For individuals as well as for communities, both tools are necessary: a political framework for articulating one’s relationship to the broader world; and a free, true voice for conveying what wells up from within.

This is why we need poetry. Ultimately, dichotomies can’t be resolved by turning up the volume, drowning out disagreements and inconsistencies. To get anywhere near a truthful representation of our lives, we need nuance, texture, color, smell. We need open-ended questions, unexpected answers, unlikely combinations. We need prickly, messy, mundane details, rendered in words as fresh as rainfall. We need the wheeling narrative, the dust-flecked sunlit lyric. We need to gasp, giggle, moan and groan, curse and pray. We need to fulfill the “task” that Virginia Woolf assigned to poets, in her 1932 essay “Letter to a Young Poet” — “to find the relation between things that seem incompatible yet have a mysterious affinity, to absorb every experience that comes your way fearlessly and saturate it completely so that your poem is a whole, not a fragment.”

Woolf was right. Life can send us overwhelmingly disparate incidents and sensations. One day’s events call for righteous indignation, the next day’s loss brings tears. And the day after that? Just a day, when nails must be trimmed, skin sponged of sweat, linens changed, prescriptions refilled. It’s up to us as women to take care of business, to name feelings, to lead the charge toward justice. Likewise, it’s up to us as poets “to absorb every experience… fearlessly.” Onto this fragmented life, so sundered by the demands of survival and by competing analyses, we pour artistic integrity, “saturate it completely so that your poem is a whole.”

Women with disabilities, especially, live with all kinds of contradictory experiences. Here are just a few:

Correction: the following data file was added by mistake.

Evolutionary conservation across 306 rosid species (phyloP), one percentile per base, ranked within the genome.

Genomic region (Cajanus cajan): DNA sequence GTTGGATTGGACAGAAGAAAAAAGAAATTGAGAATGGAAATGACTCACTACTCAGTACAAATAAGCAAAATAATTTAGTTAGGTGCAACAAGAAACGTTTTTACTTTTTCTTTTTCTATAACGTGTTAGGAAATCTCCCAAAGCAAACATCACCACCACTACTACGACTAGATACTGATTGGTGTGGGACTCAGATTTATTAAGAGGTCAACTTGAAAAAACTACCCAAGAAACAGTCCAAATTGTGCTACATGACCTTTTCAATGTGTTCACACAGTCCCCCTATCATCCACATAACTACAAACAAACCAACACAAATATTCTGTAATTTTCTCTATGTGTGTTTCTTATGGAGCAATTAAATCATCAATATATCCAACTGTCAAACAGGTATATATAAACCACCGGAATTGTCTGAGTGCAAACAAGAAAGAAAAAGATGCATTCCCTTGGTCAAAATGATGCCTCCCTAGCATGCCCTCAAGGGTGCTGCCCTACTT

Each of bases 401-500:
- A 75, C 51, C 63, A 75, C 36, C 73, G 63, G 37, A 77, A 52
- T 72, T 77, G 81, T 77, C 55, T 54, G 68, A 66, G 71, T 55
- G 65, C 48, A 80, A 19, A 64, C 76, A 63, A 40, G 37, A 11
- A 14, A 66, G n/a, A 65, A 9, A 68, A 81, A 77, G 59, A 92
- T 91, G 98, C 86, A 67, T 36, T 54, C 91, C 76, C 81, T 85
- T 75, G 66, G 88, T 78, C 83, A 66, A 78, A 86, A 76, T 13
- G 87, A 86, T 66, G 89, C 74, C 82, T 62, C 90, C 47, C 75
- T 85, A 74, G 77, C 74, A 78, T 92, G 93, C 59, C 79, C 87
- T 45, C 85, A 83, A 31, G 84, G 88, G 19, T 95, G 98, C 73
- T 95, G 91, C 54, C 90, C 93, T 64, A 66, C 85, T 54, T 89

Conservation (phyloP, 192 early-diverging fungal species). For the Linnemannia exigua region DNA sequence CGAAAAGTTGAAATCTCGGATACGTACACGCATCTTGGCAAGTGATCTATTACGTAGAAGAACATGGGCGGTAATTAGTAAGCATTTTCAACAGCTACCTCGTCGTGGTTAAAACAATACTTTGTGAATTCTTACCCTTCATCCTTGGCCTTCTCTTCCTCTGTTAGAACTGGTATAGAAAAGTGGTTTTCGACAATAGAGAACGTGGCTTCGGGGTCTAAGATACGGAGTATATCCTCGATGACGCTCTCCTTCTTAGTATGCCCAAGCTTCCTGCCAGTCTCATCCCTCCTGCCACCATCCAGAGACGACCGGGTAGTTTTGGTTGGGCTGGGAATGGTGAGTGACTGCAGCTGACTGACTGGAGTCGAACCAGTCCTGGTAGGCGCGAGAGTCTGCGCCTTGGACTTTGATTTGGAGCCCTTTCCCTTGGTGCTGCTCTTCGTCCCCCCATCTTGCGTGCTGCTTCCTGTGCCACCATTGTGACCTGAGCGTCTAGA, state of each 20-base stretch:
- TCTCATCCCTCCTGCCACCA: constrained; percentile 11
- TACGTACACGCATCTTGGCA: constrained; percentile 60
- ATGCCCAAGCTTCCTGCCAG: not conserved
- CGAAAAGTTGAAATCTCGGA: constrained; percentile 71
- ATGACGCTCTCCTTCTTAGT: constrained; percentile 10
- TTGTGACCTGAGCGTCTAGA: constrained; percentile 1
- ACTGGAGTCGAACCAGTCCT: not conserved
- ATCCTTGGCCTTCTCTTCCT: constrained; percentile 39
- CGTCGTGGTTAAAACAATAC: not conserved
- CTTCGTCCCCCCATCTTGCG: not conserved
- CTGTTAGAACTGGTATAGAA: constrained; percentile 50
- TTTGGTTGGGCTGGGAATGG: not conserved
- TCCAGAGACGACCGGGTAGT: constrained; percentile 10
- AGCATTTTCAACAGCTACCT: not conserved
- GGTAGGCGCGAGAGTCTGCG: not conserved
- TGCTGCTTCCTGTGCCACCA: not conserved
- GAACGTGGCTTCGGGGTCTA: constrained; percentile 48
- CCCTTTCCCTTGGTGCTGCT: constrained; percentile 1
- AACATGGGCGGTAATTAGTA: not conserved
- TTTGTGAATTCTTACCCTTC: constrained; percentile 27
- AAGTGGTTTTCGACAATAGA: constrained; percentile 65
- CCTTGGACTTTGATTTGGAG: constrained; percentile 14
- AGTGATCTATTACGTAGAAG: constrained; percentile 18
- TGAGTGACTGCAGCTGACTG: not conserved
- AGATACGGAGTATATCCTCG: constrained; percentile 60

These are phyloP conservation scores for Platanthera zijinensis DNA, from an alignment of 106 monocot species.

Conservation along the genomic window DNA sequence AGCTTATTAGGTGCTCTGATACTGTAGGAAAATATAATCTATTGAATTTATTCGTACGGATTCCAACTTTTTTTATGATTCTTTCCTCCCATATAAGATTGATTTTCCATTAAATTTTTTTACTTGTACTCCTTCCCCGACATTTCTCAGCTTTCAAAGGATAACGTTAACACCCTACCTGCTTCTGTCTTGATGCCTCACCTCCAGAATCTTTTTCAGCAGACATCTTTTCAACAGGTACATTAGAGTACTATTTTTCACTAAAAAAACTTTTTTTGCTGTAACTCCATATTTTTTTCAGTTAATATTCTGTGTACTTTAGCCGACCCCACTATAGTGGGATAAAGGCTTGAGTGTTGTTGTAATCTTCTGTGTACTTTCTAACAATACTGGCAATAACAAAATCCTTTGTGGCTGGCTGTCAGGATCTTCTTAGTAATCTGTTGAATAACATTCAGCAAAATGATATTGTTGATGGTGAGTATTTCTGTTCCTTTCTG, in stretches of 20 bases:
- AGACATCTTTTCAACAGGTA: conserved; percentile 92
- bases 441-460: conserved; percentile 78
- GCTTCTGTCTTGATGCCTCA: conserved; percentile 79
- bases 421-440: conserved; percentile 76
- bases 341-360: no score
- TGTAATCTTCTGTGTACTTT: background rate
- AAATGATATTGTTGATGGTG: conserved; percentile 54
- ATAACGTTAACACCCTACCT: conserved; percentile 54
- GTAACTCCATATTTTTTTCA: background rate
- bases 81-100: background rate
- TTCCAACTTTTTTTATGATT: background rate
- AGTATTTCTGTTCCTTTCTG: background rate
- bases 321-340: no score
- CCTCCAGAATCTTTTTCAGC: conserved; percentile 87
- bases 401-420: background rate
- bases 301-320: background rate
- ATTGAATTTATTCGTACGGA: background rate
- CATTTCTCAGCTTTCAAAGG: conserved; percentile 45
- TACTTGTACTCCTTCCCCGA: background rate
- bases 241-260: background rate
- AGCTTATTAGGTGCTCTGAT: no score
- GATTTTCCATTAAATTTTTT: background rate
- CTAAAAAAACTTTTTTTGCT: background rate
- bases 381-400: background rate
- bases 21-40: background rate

*Our lives are largely invisible to the media, to policymakers, and even to many nondisabled feminists; and yet individually we sometimes feel so conspicuous with our obvious differences.

*Like other women, we don’t want to be sexually objectified or exploited, but we do resent it when we are seen as asexual.

*Many of us need hands-on support for daily living, and we also bear responsibilities for supporting children, elders, disabled friends; and although we both give and receive care, society recognizes only our care needs, not our caregiving.

*We would like to earn money and respect using our skills and knowledge, but we are too often kept out of the workplace by discrimination, physical barriers, inflexible schedules, and the fear of losing life-sustaining benefits when reporting earned income.

Why should anyone else care about these particular concerns? More to the point, why would anyone want to publish or read poetry written from the perspective a woman living with disability? In the conversation referenced above, several poets reported having their work dismissed by colleagues or editors as mere “disease poetry,” with the implication that such writing is confessional, self-indulgent, parochial.

If poetry cannot stretch the imagination to share in another’s experience, then what can? I urge all of us, myself included, to ignore any insinuation that our female disabled lives can interest no one but ourselves. Our experiences are as valid as anyone else’s, and our interpretations of our own experiences are certainly more valid than other people’s projections onto us.

And truly, much of the material of our lives transcends demographics. What could be more universal than having a body, and enduring that body’s vicissitudes, answering its demands, discovering its pleasures? I face particular obstacles, from stairs to stares, in maneuvering my body through the world; and writing about these obstacles may illuminate our social spaces in new ways. Who has not, at one time or another, felt imperfect and ostracized? Or felt perfect and accepted, having finally found community?

All of these are part of my experience as a disabled woman. This is the stuff of my poetry.